Lithography is a patterning technique using material photosensitive to light such as laser beams. By lithography, thermal change of the material occurs over the whole area inside the processing laser beam spot, and a pattern is formed whose size is the same as the processing laser beam spot size. By heat-mode lithography, which is based on the manufacturing technique for optical discs, thermal change of the material occurs only at the center of the laser beam spot, and the pattern can be formed whose size is far smaller than the conventional pattern size (Figure 1). We focused on an inorganic compound material (ZnS-SiO2) that has been used as a protective layer for rewritable DVD, and by applying a characteristic of the inorganic material to a patterning technique that the thermal reaction super-sensitively occurs above a certain temperature, not only small in size but also steep and clear pattern edges can be formed (Figure 2). Fine patterns can be formed by a simple process involving laser irradiation and wet etching (Figure 3).
Figure 1: Feature of heat-mode lithography
Figure 2: Patterning material and pattern shape
Figure 3: Patterning method of ZnS-SiO2 thin film
The pattern size is controlled by changing laser irradiation conditions, and a pattern can be formed whose size is approximately one-fourth the size of the laser beam spot (Figure 4). In addition, quartz patterns are formed by etching the base quartz substrate while using the ZnS-SiO2 pattern as a mask which is achieved by heat-mode lithography described above. The quarts pattern shape can be controlled by changing etching conditions (Figure 5). Further, by using the patterned quartz substrate as a master mold for printing fine patterns, replication of the patterned substrate is available with reduced cost by nano-imprinting and other processes.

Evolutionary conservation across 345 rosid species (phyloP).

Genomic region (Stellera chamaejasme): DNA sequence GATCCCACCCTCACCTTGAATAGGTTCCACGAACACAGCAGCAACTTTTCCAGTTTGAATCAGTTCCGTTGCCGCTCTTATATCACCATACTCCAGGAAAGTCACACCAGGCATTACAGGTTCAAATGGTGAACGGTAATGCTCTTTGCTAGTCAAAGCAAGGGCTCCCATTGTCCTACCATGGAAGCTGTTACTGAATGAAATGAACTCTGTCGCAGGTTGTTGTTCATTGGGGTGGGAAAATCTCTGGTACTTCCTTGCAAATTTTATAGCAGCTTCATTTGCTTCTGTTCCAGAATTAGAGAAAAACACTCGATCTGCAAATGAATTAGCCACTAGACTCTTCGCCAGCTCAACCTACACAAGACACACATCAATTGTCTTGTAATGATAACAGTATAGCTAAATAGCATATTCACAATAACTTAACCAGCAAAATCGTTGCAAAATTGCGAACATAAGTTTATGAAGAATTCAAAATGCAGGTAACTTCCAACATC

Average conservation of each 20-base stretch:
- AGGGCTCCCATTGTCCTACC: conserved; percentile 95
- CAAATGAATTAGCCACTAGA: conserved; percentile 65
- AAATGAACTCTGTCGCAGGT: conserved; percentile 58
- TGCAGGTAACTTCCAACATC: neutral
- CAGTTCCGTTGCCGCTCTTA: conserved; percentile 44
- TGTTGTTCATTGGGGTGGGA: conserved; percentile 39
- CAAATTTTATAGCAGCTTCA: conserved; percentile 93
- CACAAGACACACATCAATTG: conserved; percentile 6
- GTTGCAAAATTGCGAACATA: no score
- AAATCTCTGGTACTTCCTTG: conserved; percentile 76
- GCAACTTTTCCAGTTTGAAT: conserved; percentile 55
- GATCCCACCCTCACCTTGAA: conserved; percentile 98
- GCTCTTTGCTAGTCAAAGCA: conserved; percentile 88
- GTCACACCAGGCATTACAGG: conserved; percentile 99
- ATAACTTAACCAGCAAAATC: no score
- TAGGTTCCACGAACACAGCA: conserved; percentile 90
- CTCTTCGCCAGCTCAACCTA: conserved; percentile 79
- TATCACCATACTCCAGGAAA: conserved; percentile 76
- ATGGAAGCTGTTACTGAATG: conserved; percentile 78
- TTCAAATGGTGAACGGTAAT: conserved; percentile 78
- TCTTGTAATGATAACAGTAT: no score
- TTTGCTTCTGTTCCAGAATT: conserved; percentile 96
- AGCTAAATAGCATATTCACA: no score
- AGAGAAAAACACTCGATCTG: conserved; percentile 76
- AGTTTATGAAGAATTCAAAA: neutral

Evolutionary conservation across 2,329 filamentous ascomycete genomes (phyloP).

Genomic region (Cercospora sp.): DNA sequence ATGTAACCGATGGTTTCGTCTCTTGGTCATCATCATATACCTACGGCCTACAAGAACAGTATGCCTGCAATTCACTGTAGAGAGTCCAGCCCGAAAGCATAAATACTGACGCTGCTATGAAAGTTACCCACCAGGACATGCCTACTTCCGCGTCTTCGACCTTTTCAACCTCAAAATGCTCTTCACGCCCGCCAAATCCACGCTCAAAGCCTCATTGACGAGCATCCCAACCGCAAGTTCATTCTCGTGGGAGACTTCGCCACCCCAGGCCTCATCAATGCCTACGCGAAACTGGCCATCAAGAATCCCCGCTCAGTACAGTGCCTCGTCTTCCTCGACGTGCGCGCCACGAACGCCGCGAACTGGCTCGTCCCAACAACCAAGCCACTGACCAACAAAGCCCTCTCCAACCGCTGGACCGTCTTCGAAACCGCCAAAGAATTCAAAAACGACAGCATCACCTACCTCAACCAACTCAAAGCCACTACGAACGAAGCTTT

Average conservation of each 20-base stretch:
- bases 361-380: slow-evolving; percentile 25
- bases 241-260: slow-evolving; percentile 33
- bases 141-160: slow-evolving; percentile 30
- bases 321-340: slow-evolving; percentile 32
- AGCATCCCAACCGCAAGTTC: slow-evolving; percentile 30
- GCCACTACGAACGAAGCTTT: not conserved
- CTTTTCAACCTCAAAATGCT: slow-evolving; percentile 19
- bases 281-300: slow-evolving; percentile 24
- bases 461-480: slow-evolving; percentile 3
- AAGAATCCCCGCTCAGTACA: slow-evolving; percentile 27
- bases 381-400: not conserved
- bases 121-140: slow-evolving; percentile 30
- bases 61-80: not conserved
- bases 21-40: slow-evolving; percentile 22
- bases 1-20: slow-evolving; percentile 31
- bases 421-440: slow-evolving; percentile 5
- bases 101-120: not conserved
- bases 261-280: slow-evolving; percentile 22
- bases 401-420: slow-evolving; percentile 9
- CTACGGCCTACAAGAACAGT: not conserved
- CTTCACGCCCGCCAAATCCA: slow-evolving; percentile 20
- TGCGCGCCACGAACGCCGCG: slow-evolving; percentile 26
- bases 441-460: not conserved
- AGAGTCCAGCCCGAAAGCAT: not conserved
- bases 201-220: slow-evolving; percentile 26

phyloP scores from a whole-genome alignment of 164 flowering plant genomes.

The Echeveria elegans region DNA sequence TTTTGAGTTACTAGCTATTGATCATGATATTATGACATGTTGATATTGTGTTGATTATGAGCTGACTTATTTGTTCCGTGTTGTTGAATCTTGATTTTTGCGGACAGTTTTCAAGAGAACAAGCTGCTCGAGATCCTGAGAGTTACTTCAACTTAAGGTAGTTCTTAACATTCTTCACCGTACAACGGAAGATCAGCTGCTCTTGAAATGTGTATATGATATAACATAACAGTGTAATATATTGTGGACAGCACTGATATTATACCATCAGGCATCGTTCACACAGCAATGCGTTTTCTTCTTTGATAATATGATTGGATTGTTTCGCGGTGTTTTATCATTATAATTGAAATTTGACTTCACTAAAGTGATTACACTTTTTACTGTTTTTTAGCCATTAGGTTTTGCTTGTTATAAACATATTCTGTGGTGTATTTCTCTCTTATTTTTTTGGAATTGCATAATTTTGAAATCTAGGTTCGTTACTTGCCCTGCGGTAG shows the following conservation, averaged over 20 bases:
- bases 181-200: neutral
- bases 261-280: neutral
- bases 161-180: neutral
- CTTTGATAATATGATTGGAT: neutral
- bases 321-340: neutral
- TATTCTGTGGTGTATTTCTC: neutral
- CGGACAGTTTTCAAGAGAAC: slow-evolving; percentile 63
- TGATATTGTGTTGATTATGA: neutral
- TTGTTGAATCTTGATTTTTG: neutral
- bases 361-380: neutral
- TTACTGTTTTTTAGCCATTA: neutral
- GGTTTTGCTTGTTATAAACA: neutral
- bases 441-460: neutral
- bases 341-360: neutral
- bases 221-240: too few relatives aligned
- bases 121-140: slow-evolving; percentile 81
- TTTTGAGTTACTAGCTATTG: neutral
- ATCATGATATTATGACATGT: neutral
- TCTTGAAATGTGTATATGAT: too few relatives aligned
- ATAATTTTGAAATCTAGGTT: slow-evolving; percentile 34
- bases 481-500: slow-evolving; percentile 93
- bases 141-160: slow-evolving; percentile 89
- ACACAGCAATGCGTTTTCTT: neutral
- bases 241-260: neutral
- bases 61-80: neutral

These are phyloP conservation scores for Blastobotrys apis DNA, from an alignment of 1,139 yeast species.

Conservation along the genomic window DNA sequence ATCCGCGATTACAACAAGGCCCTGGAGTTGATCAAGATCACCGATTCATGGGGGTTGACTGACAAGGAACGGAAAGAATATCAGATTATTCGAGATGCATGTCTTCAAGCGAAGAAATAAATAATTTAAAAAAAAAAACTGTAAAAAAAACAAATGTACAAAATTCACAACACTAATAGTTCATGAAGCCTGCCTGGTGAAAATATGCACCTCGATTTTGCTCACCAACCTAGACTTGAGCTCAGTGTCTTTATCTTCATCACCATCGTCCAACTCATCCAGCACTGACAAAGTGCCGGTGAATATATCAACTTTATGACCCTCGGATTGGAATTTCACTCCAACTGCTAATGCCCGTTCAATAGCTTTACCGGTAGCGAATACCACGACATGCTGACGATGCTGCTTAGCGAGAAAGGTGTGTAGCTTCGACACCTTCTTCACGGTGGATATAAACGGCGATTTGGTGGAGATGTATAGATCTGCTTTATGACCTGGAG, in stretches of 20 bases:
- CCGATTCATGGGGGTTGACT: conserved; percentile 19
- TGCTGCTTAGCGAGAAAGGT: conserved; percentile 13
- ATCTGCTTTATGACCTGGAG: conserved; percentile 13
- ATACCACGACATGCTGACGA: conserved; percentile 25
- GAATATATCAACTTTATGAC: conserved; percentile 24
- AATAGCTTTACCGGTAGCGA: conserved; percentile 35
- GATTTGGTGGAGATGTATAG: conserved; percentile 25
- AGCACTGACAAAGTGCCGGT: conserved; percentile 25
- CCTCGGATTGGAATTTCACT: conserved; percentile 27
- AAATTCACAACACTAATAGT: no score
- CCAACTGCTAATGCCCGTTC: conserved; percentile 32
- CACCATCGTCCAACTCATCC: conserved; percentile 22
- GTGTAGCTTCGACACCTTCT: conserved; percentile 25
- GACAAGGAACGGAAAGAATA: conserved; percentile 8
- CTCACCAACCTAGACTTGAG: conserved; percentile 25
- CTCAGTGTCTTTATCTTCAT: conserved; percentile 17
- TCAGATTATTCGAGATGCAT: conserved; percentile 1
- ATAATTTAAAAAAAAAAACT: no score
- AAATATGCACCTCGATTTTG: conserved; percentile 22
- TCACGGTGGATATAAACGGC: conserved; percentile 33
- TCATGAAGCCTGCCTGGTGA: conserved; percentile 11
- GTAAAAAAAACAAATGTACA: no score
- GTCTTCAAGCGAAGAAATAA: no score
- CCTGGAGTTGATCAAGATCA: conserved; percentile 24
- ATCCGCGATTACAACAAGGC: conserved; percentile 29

Figure 4: SEM (Scanning electron microscopy) image of ZnS-SiO2 pattern
Figure 5: SEM image of quartz patternFor all of the Figures 5(a)-5(d), pattern of Fig.4(c) whose diameter is 300nm is used as a mask and the mask size is the same.
Pattern density (pattern pitch) is different between Fig.5(a) and Fig.5(d), and Fig.5(b) and Fig.5(c).
In the case of conventional lithography technique, the pattern size is approximately the same as the processing laser beam spot size. Consequently, it is necessary to shorten the wavelength of the laser beam to reduce the pattern size. Therefore, expensive lithography equipment using an e-beam or an x-ray as a light source is needed in order to achieve a fine pattern whose size is less than 100nm, making the process high-cost. On the other hand, in the case of heat-mode lithography which is a patterning technique exceeding the resolution limit of the laser beam, fine pattern can be achieved with an inexpensive laser irradiation equipment (Figure 6). Furthermore, using a high-speed rotating stage on which the processing subject is placed within the laser irradiation setup, large-area and high-speed laser irradiation is possible.
Figure 6: Pattern size and process cost
A fine pattern that can be achieved by the heat-mode lithography suppresses reflection of visible light (Figure 7). In the case of functional devices having light emitting/receiving function (such as surface emitting light source and sensors), conventionally an anti-reflection function of dielectric multi-layer thin-film coating has been employed, which is expensive, in order to improve light emitting/receiving efficiency. However, new technology is required that brings in a similar effect at reduced cost. Heat-mode lithography, by which a fine pattern can be achieved with low cost as well as large-area patterning, is expected to be applied as a fine patterning process to improve light emitting/receiving efficiency of the functional devices.
Figure 7: Anti-reflection effect of patterned surface